Blog Post

Detecting Security Events Using the MS-SAMR Protocol

Overview

In this blog post, we will look at methods for detecting security events using network traffic analysis of the MS-SAMR: Security Account Manager (SAM) Remote Protocol (Client-to-Server).

Net (net.exe) commands are often used by attackers and insiders to enumerate target network information, change passwords, and create users. Monitoring for MS-SAMR related activities, allows us to detect and respond to this behavior that is often an important part of attacks such as ransomware.

The purpose of SAM Remote Protocol is to provide management functionality for the account store or directories containing users and group objects. It exposes the Microsoft Authentication Services protocol (MS-AUTHSOD) for local and remote domains.

A good first step when exploring any Windows remote protocol is to first determine the UUID assigned to it. This can be found in the protocol documents for the respective protocol.

MS-SAMR is assigned the following UUID per the protocol documentation found here.

12345778-1234-abcd-ef00-0123456789ac

Once you have the UUID, a good place to start is GitHub. Simply paste the UUID in there and search All GitHub. It is then useful to filter by Python and or Ruby and then sort by Recently Indexed. Python is a good bet to filter the results, as a lot of people use this language and it is usually the first POC code you see released when a new vulnerability is disclosed.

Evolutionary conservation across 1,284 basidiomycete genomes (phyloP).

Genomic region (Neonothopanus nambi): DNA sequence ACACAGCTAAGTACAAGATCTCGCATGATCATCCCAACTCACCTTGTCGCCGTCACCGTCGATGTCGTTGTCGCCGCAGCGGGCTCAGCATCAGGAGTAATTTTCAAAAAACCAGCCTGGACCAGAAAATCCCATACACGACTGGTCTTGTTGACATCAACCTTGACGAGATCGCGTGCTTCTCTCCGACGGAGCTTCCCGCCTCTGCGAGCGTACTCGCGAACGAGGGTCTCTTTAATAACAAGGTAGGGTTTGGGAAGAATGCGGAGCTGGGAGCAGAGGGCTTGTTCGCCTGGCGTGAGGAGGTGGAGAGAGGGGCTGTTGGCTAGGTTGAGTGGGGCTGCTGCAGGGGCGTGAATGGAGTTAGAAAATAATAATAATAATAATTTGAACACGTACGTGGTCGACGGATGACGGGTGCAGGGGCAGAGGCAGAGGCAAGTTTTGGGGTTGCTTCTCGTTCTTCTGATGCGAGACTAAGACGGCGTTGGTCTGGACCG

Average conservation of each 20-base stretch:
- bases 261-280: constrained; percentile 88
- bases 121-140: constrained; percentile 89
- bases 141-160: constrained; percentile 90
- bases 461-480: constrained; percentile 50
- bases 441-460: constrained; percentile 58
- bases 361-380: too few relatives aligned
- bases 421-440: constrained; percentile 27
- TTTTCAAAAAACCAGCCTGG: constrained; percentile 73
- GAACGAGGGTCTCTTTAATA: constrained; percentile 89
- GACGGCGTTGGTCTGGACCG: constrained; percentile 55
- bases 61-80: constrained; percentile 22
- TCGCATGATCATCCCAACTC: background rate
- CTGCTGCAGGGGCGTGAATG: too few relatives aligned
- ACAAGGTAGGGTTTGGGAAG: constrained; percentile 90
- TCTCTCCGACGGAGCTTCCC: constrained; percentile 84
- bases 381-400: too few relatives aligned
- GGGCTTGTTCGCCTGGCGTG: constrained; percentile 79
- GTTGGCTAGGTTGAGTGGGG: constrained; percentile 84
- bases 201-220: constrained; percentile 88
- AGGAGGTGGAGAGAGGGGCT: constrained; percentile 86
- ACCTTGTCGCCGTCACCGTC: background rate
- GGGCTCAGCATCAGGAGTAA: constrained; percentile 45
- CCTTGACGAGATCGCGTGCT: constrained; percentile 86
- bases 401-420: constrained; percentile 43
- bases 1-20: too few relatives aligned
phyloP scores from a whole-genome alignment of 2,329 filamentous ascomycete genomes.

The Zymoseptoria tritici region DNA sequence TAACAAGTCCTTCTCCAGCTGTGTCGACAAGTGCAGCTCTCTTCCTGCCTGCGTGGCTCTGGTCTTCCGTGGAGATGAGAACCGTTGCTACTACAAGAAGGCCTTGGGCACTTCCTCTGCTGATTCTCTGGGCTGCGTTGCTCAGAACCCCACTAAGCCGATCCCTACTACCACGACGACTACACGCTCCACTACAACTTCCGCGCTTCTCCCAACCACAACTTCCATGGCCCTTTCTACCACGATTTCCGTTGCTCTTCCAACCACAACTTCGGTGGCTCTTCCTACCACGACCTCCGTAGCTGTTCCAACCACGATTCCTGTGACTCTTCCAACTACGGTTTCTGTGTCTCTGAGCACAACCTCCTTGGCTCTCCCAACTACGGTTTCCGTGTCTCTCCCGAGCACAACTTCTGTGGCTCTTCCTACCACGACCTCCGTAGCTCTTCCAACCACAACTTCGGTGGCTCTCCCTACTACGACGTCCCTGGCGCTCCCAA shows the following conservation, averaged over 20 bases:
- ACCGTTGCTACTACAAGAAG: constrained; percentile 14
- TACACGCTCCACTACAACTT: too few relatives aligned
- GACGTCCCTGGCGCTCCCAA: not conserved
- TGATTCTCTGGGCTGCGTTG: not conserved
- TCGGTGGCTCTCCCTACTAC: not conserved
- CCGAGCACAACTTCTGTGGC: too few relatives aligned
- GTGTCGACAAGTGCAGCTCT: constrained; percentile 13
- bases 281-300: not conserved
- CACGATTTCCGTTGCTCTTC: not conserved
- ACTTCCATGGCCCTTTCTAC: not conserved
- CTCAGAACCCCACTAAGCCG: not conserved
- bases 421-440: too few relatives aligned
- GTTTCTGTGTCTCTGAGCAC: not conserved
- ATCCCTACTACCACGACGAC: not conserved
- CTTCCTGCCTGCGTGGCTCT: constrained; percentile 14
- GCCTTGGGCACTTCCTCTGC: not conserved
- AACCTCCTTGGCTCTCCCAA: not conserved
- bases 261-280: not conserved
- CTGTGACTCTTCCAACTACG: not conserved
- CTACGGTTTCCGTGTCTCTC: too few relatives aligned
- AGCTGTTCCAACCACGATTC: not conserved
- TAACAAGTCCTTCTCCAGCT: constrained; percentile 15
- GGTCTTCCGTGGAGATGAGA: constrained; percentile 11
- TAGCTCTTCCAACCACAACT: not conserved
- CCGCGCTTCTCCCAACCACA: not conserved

Scroll through and look for code of interest.

MS-SAMR Protocol Graphical user interface, text, applicationDescription automatically generated

A very good piece of code that provides a lot of information on SAMR is Impacket’s MS-SAMR interface implementation.

In the Arista NDR platform searching for the SAMR protocol can be accomplished in two ways. You can search by “friendly name” or UUID.

activity.dcerpc.call.interface == SAMR
activity.dcerpc.call.interface.uuid == 12345778-1234-abcd-ef00-0123456789ac

Using the platform to search over a one day period we can see several associated SAMR protocol activities. We also see the calling operation 64 (SamrConnect5 – detailed below) in the two activities highlighted below.

MS-SAMR Protocol-A screenshot of a computerDescription automatically generated with medium confidence

Creating a user via SAMR Protocol

Below we will look at the SAMR protocol methods called to create a user via the Net command.

In this example the username, “manu” is the user we will create.

net user /add manu <password> /domain

When successful, a context server handle will be returned to allow subsequent Remote Procedure Calls (RPCs) from the client to the server instance that is maintaining context for the client.

SamrConnect5 (Opnum 64): When a user is created over the network, this is the first method called. It is used to obtain a handle to a server object. The destination IP/system for this connection will be a domain controller and the system name will be represented as the null-terminated NETBIOS name of the server.

An example can be seen here where the SamrConnect5 method is called, and the handle returned.

MS-SAMR Protocol

SamrEnumerateDomainsInSamServer (Opnum 6) is used to obtain a listing of all domains hosted by the server-side of the protocol. It uses the connect handle (representing a server object) returned by SamrConnect5 to make its connection to the server.